How can seeing or hearing birds improve your mood?!

A new study shows that the ability to see or hear birds is associated with improved mental health that can last up to eight hours.

The researchers recruited 1,292 people from all over the world for their study, mostly from the UK.

They used a smartphone app called Urban Mind to collect real-time mental health data as well as reports of seeing or hearing birdsong.

The app asked participants three times a day if they could see or hear the birds, and then asked mental health questions to see if there was a connection between the two and how long it lasted.

The study also collected information on current diagnoses of mental illness.

The analysis found that hearing or birdwatching was associated with improved mental health in both healthy and depressed people.

Researchers have shown that the link between birds and mental well-being is not explained by other environmental factors, such as the presence of trees, plants, or waterways.

Lead author Ryan Hammoud of King’s College London said: “There is growing evidence of the mental health benefits of being in nature, and we intuitively believe that the presence of birds will help lift our spirits.” However, there are few studies that have actually examined the effects of birds on mental health in real time and in real environments. With the Urban Mind app, for the first time, we have shown a direct link between seeing or hearing birds and a positive mood.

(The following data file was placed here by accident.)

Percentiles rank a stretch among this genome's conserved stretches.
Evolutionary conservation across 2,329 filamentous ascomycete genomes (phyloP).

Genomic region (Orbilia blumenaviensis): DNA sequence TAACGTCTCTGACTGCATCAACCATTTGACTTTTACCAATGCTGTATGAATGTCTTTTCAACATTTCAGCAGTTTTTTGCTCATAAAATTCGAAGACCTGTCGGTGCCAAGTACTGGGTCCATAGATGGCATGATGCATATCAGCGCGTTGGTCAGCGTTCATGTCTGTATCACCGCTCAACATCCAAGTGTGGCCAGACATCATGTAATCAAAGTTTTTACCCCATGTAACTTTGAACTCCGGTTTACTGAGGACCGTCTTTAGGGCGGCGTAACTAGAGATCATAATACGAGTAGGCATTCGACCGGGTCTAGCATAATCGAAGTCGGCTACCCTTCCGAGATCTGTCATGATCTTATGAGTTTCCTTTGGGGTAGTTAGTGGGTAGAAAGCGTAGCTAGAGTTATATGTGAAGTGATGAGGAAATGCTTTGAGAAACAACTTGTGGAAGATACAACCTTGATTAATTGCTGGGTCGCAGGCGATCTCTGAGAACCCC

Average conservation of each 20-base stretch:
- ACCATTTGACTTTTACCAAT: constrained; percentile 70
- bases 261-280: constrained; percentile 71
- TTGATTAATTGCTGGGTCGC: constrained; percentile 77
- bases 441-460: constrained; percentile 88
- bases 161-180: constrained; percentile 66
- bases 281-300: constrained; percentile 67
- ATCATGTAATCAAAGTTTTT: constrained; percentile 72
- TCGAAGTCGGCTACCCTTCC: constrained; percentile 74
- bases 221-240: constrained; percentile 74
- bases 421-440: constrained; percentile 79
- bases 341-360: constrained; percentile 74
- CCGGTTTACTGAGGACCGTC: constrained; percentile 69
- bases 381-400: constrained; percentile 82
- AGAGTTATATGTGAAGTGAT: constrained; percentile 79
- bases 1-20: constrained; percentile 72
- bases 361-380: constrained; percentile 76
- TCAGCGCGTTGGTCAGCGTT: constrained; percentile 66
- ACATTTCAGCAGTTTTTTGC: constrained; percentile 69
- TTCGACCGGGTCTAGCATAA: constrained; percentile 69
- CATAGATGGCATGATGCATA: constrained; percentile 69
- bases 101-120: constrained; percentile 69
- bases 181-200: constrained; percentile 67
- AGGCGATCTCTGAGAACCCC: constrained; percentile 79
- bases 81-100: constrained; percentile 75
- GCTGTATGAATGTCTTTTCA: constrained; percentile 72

Lead author Andrea Micheli said: “Our study provides an evidence base for the creation and maintenance of biologically diverse spaces in which birds live, as it is strongly associated with our mental health. In addition, the results support the implementation of measures to increase people’s chances of learning about the life of birds, especially for people with mental illnesses such as depression.”

“To our knowledge, this is the first study that examines the effects of daily bird encounters on mental health in real time and in real life contexts,” the researchers wrote in Scientific Reports.

Source: Daily Mail